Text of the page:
In the old days of digital marketing, it used to be all about display ads. Display ads, also known as banner ads, were everywhere. But these days? There’s a new ad on the block: native ads.
Native ads have some distinct advantages over display ads. Display ads are clunky, cheesy, and are easily blocked with free ad blocking software. They may have been the pinnacle of advertising back in the 90’s, but times have changed.
To best determine which ads will best suit your business, let’s take a look. This article will explain the difference between native and display ads. It will also show you how native ads work, and how to determine what’s best for your business.
Native and Display Ads: What Are They?
You are probably familiar with display ads. They are the original form of digital advertisement. Banner ads are the most popular form of display ads. They can be altered in size and shape, so you can put them in different parts of the web page.
Unfortunately, people are so used to seeing display ads, they usually don’t look at them. Too many display ads create visual clutter. Why should you care about any one ad in particular when there are just so many? The overuse of banner ads creates blindness to them.
That is, if people can see them at all. Did you know that 80% of consumers use some kind of ad-blocking software? That means 80% of the total market will not see your advertisement if you rely on display ads alone.
Native ads are a bit different. Native ads are designed to not look like an advertisement at all. While the general strategy of a display ad is to be as eye-catching as possible, a native ad works through camouflage.
Native ads are designed to match the look and feel of the website they’re posted on. You may be familiar with blog posts with the word “promoted” in small text under the tile. That is a classic example of a native ad. You may be familiar with product placement in movies. Native ads are like product placement for the digital age.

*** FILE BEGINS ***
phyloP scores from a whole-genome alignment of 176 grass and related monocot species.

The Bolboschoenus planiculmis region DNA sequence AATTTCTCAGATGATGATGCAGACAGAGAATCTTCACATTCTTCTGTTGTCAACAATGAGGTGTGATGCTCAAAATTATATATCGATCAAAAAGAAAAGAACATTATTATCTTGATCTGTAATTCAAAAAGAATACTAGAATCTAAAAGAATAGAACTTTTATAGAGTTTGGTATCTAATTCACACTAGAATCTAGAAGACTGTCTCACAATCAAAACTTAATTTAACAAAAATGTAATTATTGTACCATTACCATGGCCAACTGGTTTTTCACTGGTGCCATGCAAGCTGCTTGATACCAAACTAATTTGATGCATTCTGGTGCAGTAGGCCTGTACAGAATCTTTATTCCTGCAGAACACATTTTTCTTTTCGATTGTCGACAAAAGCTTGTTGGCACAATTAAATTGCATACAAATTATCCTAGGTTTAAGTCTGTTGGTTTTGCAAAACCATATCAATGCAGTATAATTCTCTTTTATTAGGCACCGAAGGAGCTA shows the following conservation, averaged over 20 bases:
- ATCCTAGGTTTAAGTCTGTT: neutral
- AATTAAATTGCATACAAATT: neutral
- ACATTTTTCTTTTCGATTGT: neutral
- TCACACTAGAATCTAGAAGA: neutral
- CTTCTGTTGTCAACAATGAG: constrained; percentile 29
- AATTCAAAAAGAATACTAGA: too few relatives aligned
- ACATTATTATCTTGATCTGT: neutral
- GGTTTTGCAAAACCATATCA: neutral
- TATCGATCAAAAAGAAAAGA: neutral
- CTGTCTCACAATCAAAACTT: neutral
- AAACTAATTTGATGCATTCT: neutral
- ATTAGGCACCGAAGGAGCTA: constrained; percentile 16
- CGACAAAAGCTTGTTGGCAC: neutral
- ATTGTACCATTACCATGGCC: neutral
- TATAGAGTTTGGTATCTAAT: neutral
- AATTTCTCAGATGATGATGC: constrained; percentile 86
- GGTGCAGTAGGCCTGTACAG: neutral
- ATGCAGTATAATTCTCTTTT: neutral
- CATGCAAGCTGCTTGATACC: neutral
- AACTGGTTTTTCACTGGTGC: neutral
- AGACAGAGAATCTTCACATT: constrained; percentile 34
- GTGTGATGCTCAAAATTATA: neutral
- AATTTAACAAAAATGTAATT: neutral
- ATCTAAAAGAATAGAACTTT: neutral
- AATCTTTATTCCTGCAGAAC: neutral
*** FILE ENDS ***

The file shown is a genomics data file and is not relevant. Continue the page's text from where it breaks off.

When it comes to advertising, timing is crucial. People hate banner ads because they disrupt the experience of content. Native ads have an edge in timing. They either come at the end of content or are the content itself.
Examples of Native Ads
Native ads can vary greatly in format. Examples of native ads include:
Promoted Facebook posts
A great way to stay on your customer’s radar is to stay in their newsfeed. Keep yourself from getting buried by the algorithm which sponsored Facebook posts. Sponsored Facebook posts are a great way to increase customer engagement as well as drive traffic to your site.
Paid search units
When you search for something on Google, there is sponsored content at the top of the page. These are all native ads. The layout of these search units is very similar to the organic search results. Why bother writing the perfect SEO content when you can just skip to the top of the line?
A promoted listing is a way to put your product at the top of search results on e-commerce sites like ebay. With a promoted listing, your merchandise goes to the top of search results. This increases the likelihood of a sale.
Do you know your customers? Who do they watch on YouTube? Influencers are gatekeepers of attention. If you want attention for your brand, get them to talk about it on their channel.
This is especially important if you’re trying to reach a younger audience. Influencers aren’t like the celebrity sponsorships of the past. Influencers have a direct connection with their audience. They cultivate an engaged following. They have a lot of sway with their audience.
The cool thing about native ads is that they benefit from creativity. Anything can be an ad with enough creativity! Want to make an advertisement out of a meme? Go for it!
Do Native Ads Work?
It depends on what you mean by “work,” but in most metrics, yes! People view 53% more native ads than display ads. Native ads have more than eight times the click-through rate of display ads. If you are looking to reach a younger audience, 66% of Gen Z consumers trust branded content. No matter what metric you’re using to measure the success of your campaign, it’s clear that it can benefit from native advertising.
Which is Best for My Business?
Trying to decide which advertisements are best for your business? Let’s look at your business goals. Display ads are good for retargeting campaigns. This is good for businesses that already have an established customer base. Display ads are cost-effective ways to get an eye-catching ad on multiple platforms.
If you are trying to introduce a new brand to people, focus on native ads. Native ads are much better at getting their message across to the viewer.
As a business owner, you’ve got to make a lot of tough choices. But with proper market research, you can start your very own digital marketing campaign!